WHEN AN APPLE IS THE TEACHER
MONOLOGUE WRITTEN BY CLYDE LEWIS
About five years ago before I was doing this show full time, I took on a job as an admissions advisor for an online for profit college. The college offered business degrees and students that would enroll would do so because online college was more convenient for them.
A lot of the online students were single moms who wanted to get better educational skills for better jobs, workers who wanted to get a associates or bachelor’s degrees because their jobs required it — and the list went on and on.
There was also a well-known Grammy Award winning singer who I had the opportunity to talk with, who attended college online while she was on tour.
The advantage to online college was that what would normally take four years to accomplish would take about nine months. The school was accredited and at the time, I thought the job I had was kind of unique because the idea of an online college instead of a brinks and mortar college was innovative. However, many of my friends disagreed and thought what I was doing was a fad and that it was a racket.
It paid well. The students that I enrolled all benefited from getting their degrees and so I saw no problem with it.
However, I was told by one of my friends that he thought online degrees were a waste of time and he would not hire anyone who got their marketing degrees online, because he told me that online college wasn’t a real college.
He wasn’t the only one.
Only a few years ago, a literature review by Cleveland State University found that human resource managers, executives and other gatekeepers had negative perceptions of online degrees. Some recruiters blamed the stigma on the last decade’s “diploma mills” – online, unaccredited programs known for offering a degree to anyone with a full wallet.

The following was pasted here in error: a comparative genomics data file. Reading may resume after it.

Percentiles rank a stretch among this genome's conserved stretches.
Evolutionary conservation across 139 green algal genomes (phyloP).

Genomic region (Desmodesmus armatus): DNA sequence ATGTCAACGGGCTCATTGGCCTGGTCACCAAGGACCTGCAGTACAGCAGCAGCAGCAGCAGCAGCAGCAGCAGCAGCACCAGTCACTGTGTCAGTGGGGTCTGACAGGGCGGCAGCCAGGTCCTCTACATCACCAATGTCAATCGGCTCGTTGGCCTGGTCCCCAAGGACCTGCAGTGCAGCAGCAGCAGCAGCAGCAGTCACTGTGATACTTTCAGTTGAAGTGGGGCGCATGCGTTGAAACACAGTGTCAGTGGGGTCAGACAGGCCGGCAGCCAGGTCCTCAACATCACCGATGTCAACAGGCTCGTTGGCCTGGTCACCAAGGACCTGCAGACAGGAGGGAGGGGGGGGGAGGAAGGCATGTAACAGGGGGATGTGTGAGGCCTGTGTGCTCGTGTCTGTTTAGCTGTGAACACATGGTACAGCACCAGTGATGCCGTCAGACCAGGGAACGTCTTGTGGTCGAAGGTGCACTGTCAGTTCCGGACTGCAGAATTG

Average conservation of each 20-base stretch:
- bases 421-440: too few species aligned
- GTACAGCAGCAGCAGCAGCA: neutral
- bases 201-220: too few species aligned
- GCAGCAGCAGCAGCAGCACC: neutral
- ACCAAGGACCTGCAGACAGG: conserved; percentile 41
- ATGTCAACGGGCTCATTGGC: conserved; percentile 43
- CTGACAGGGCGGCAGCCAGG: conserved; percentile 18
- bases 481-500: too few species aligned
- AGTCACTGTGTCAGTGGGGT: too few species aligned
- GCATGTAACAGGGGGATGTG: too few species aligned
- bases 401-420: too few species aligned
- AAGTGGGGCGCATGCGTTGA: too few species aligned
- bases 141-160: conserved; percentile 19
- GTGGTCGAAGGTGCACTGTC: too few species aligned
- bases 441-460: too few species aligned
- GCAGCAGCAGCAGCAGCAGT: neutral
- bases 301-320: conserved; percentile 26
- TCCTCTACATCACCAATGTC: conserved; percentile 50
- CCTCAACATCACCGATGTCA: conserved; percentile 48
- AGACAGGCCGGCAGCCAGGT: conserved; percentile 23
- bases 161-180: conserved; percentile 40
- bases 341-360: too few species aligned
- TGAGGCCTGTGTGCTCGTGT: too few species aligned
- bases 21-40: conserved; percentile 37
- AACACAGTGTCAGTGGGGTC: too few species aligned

But these days, employers rarely question the quality of online programs because even bricks and mortar colleges are offering online classes and online degrees.
Now an online bachelor’s degree can be an advantage in the eye of an employer. In some cases, employers actually favor students who have juggled multiple commitments while earning their degree. It actually shows the ability to multitask and it takes a lot of discipline.
There are several reasons why online bachelor’s degrees are increasingly becoming accepted, including the sheer number of students taking online courses, experts say. About 7.1 million students take at least one online course when attending college according to recent findings.
Despite the evolution of online education, some employers are still wary of online degrees, and the reason is simple – they are still thinking that traditional learning is what should be recognized as a real education.
Many believe that online education is cheaper than taking classes on campus. But in many cases, an online degree is actually more expensive than a degree from a brick-and-mortar institution, according to data from U.S. News and other sources.
When it comes to paying in-state tuition at a public school, for example, a U.S. News analysis of about 300 ranked programs shows that it’s more expensive on a per-credit basis to take an online undergraduate course than a comparable on-campus course.
The average per credit, in-state cost for an online bachelor’s program is $277, compared with $243 per credit at brick-and-mortar schools.
Online undergraduate education is less per credit, however, than traditional education at private schools and for out-of-state students at public institutions.
Back when I was a admissions advisor, I saw online education as education of the future and I was right, but now beyond the idea of a college degree being obtained on your computer there is a new trend that many parents of young kids may not be too happy with and that is online curriculum for elementary and secondary schools and also some teachers that will be replaced with robots, or will be assisted by robots.